It’s my birthday today, so I’m very aware of numbers.  How many years I’ve been alive, 35.  Number of Superman boxer shorts amassed from presents, 1 (so far).  Amount of money won in birthday poker, $63.  And now I’ve turned my attention to the four biggest movies coming out this weekend, stacked in the order of their numeric quality.  We begin with the protagonistically-entitled Hanna (Rotten Tomatoes Metacritic)

“A well-done thriller with fairy tale sequences, a surprising secret, and a 16-year-old girl who soldiers into the world.” Frederic and Mary Ann Brussat Spirituality and Practice

Witness the birth of the young girl soldier fairy tale genre.

“This fairy tale may be Grimm, but it’s also quite gripping.” Peter Howell Toronto Star

Grim grip

“Heart missed, but spine tingled.” Keith Uhlich Time Out New York

Both are kill-shots.

“An intriguing, original thriller that owes as much of a debt to the likes of Frankenstein, the Brothers Grimm, David Lynch, and A Clockwork Orange as to The Professional and The Bourne Identity.” James Berardinelli ReelViews

That’s quite a contrast of genres. Perhaps they would meld better if you chilled out, scoped some waves, and tried your hand at being a Soul Surfer (Rotten TomatoesMetacritic).

“A solid inspirational story that takes seriously a couple of things often made trivial in popular entertainment: surfing and religion.” Matt Soergel Florida Times-Union

If the title fits, wear it – even if it attracts sharks.

“The brazenly cheap look to the special effects sends the film into MST3K territory, and it’s certainly the most hilariously awful surprise attack by a shark since Samuel L. Jackson got devoured by one in Deep Blue Sea.” Ed Gonzalez Slant Magazine

Great, now I’ll be expecting the unexpected.

“a simpering, insipid wannabe-tearjerker that rings so false it’s amazing that its story is actually true.”Blake French

Truly unbelievable, yet unbelievably true

“Plays like a commercial for inspiration. Basic events have been recreated, but actual feeling has been replaced by montage after montage after montage.” Matt Pais RedEye

A melody of montage wouldn’t be so bad, but a merciless march of moving music montages might melt my mind.

“What does it mean that this sports melodrama made for tweens shows more craft and heart than most of the year’s grown-up Hollywood fare?” Joshua Rothkopf Time Out New York

It means we have become spoiled with too many options, like the man-boy with too many toys named Arthur (Rotten TomatoesMetacritic).

“Three decades of skyrocketing income inequality have soured the comedy of Arthur’s astronomically expensive self-indulgences.” Chicago Reader J.R. Jones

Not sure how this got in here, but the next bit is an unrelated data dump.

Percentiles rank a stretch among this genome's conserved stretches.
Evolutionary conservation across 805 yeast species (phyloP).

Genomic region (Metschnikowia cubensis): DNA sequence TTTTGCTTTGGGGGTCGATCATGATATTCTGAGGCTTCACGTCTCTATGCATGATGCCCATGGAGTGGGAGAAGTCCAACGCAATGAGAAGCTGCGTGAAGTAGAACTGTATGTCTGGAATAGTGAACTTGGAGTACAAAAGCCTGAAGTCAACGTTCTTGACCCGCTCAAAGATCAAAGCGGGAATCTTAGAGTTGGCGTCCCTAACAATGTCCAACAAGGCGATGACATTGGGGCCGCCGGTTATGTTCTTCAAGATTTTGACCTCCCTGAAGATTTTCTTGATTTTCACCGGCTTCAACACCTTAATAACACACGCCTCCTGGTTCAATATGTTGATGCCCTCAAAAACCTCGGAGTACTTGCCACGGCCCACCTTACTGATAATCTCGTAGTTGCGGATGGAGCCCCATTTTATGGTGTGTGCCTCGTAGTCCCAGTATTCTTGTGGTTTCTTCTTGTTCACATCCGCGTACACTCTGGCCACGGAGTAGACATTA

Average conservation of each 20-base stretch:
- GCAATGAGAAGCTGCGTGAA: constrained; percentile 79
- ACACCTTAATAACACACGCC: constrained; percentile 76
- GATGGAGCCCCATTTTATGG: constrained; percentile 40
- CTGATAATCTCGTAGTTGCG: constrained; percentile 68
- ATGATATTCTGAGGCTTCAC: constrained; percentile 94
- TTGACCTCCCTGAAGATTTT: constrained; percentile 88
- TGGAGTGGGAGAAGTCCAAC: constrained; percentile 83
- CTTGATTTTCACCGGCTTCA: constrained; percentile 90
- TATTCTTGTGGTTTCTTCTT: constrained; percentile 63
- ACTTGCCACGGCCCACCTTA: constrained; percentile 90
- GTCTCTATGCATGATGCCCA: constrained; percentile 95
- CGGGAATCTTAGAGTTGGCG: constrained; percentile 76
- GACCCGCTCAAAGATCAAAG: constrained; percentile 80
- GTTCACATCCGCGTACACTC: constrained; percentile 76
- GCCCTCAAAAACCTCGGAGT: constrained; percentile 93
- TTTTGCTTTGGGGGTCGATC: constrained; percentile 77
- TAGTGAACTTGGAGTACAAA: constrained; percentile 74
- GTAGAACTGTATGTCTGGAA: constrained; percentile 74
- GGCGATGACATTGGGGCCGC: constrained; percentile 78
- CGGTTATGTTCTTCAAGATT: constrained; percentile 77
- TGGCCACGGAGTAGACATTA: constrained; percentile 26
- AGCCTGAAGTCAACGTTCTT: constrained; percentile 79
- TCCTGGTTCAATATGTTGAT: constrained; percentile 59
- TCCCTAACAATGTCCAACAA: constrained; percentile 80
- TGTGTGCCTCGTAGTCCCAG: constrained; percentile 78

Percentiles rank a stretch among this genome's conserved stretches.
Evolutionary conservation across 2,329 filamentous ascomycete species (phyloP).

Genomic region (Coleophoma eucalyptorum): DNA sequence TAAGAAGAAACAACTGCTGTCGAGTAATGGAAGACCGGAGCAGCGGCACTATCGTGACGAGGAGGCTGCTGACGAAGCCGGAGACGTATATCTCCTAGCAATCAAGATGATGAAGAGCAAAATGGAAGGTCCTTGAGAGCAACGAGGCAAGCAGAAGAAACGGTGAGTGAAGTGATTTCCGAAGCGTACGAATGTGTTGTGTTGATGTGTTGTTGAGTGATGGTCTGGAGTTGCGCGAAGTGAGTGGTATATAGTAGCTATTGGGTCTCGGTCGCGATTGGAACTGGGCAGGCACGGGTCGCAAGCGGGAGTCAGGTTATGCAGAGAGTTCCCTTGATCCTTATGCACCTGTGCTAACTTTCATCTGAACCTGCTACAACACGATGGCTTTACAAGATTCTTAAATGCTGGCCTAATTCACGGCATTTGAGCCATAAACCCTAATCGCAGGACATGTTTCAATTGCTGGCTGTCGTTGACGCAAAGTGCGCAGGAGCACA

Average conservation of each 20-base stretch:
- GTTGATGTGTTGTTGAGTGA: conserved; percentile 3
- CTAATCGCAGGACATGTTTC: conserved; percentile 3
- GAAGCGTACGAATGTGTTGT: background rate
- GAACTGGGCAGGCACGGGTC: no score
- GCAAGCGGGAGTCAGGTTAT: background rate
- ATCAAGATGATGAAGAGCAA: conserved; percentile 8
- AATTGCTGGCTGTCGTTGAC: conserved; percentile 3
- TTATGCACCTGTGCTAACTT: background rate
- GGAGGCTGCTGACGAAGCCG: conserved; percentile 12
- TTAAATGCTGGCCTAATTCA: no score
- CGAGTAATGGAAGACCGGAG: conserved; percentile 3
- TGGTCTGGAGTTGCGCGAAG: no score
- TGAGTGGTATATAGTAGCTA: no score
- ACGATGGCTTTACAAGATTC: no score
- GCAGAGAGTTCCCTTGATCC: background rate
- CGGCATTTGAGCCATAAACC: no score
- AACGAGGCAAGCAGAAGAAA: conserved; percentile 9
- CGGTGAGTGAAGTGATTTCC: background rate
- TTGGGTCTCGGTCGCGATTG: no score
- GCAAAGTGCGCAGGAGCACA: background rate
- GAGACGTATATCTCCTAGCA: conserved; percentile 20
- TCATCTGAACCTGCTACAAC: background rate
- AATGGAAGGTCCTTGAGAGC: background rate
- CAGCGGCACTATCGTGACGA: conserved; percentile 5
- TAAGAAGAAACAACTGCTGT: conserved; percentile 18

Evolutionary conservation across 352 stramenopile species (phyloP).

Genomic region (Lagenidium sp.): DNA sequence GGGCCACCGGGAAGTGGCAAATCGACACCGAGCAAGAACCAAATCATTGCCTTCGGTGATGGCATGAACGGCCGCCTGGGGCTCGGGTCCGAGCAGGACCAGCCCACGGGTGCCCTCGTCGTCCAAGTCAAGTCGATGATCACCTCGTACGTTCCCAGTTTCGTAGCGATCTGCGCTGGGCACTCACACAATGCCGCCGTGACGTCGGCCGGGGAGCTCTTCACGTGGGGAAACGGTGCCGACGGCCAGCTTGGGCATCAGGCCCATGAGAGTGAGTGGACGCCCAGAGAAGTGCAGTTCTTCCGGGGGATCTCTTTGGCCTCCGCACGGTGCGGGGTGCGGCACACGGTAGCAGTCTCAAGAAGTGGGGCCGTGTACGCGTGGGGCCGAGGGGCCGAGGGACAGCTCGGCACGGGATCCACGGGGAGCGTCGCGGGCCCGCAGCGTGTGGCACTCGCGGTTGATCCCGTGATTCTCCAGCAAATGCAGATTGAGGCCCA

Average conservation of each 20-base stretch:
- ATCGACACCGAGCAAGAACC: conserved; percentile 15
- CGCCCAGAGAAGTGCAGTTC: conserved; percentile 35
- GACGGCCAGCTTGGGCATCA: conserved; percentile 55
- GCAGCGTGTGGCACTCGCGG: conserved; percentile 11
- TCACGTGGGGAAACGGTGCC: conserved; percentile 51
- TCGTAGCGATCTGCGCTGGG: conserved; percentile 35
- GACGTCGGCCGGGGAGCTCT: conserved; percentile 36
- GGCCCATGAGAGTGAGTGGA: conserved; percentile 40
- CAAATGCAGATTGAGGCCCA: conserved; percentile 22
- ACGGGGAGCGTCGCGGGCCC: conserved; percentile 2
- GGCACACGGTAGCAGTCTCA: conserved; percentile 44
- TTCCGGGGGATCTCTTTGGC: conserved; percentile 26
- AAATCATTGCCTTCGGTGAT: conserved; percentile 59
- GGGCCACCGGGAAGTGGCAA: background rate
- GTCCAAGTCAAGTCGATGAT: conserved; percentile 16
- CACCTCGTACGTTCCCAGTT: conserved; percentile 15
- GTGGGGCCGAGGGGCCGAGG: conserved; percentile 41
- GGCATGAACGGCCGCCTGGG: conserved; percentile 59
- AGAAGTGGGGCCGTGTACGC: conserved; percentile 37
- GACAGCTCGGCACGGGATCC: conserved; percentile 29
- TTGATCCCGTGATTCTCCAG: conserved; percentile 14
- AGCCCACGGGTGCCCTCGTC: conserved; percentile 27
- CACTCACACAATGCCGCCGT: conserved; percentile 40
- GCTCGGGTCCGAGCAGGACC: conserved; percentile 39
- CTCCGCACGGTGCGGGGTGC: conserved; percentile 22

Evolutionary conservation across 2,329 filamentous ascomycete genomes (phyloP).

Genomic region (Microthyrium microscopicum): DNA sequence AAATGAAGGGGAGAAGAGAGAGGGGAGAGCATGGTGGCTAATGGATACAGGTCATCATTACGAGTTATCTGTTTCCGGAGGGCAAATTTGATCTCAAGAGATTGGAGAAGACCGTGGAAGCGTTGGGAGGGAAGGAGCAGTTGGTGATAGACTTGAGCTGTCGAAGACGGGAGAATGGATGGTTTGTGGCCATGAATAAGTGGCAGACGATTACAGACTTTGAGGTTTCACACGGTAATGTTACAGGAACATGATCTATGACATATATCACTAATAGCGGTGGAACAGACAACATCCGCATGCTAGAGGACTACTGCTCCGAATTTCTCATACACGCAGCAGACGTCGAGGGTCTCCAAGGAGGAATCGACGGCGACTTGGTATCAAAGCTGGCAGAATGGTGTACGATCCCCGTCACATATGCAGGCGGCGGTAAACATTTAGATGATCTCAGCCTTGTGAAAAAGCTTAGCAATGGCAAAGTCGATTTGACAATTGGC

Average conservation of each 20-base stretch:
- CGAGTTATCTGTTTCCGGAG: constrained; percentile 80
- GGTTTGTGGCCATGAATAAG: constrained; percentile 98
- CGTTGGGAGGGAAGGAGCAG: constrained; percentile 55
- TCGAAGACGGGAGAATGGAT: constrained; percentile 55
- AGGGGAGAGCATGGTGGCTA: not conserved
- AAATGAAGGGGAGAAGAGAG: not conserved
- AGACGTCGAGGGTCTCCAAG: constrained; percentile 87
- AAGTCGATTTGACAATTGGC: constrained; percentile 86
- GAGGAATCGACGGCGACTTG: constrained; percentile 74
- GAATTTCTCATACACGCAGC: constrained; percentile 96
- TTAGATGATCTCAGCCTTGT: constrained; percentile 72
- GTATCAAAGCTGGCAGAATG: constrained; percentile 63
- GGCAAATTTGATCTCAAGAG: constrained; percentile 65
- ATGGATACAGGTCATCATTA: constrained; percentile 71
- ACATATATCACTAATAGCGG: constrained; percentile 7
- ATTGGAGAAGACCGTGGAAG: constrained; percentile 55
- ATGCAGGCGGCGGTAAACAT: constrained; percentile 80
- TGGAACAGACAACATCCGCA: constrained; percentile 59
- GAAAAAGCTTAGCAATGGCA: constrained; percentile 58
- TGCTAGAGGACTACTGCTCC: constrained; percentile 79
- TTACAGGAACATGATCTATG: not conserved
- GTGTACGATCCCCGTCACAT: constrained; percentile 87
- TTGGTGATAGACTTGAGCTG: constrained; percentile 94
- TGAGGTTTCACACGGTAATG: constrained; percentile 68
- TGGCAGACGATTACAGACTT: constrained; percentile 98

Nobody likes rich drunk assholes anymore?

“A flat but innocuous redo of an aggressively heartwarming film that hasn’t aged well since its 1981 release. If you’re not expecting much, it’s not too bad. And if that sounds like faint praise, well …” Matt Soergel Florida Times-Union

If faint praise is all you can offer, let’s switch to loud insults.

“Throughout, Brand’s Arthur looks ready for photo shoots, with his clear complexion, tailored suits, and neatly tended tresses. Moore often looked like his face was going to slide off his head.” Wesley Morris Boston Globe

That problem is going around

“The limp-d— remake of 1981’s Arthur – starring Russell Brand in the happy-drunk role indelibly created by Dudley Moore – sounds promising, but it ends in disaster.“ Peter Travers Rolling Stone

I wonder how much of that review parallels Gaddafi?  I’d ask him, but I don’t trust myself in conversations that begin with “Your Highness (Rotten TomatoesMetacritic).”

“A radioactive turd disguised as a sword-and-sorcery comedy.” Ty Burr Boston Globe

Considering the attractiveness of Portman and Franco, it’s a pretty good disguise.

“After the first 15 laughless minutes, I heard my hopes tinkle to the ground like the lifeless shells of so many fairies struck dead from lack of applause.” Brian Juergens

Fairy's that don't get applause need to work harder

“It sounds idiotic, and it is, but in a good way, if you get my drift.” Marc Savlov Austin Chronicle

The above picture was meant to be amusingly idiotic, rather than offensively vulgar.  If there’s drift to be caught, I hope you did.

“Not every joke in the script by Danny McBride and Ben Best revolves around the word “f**k” – just every other joke.” Marshall Fine Hollywood & Fine

I suppose it could be worse.  Every other joke could revolve around words that aren’t interesting enough to censor.

“By trashing fairytale propriety, Green and McBride personalize the genre enthusiasm of the Star Wars generation.” Armond White New York Press

King Sheep considers it a present when Armond likes movies everyone else hates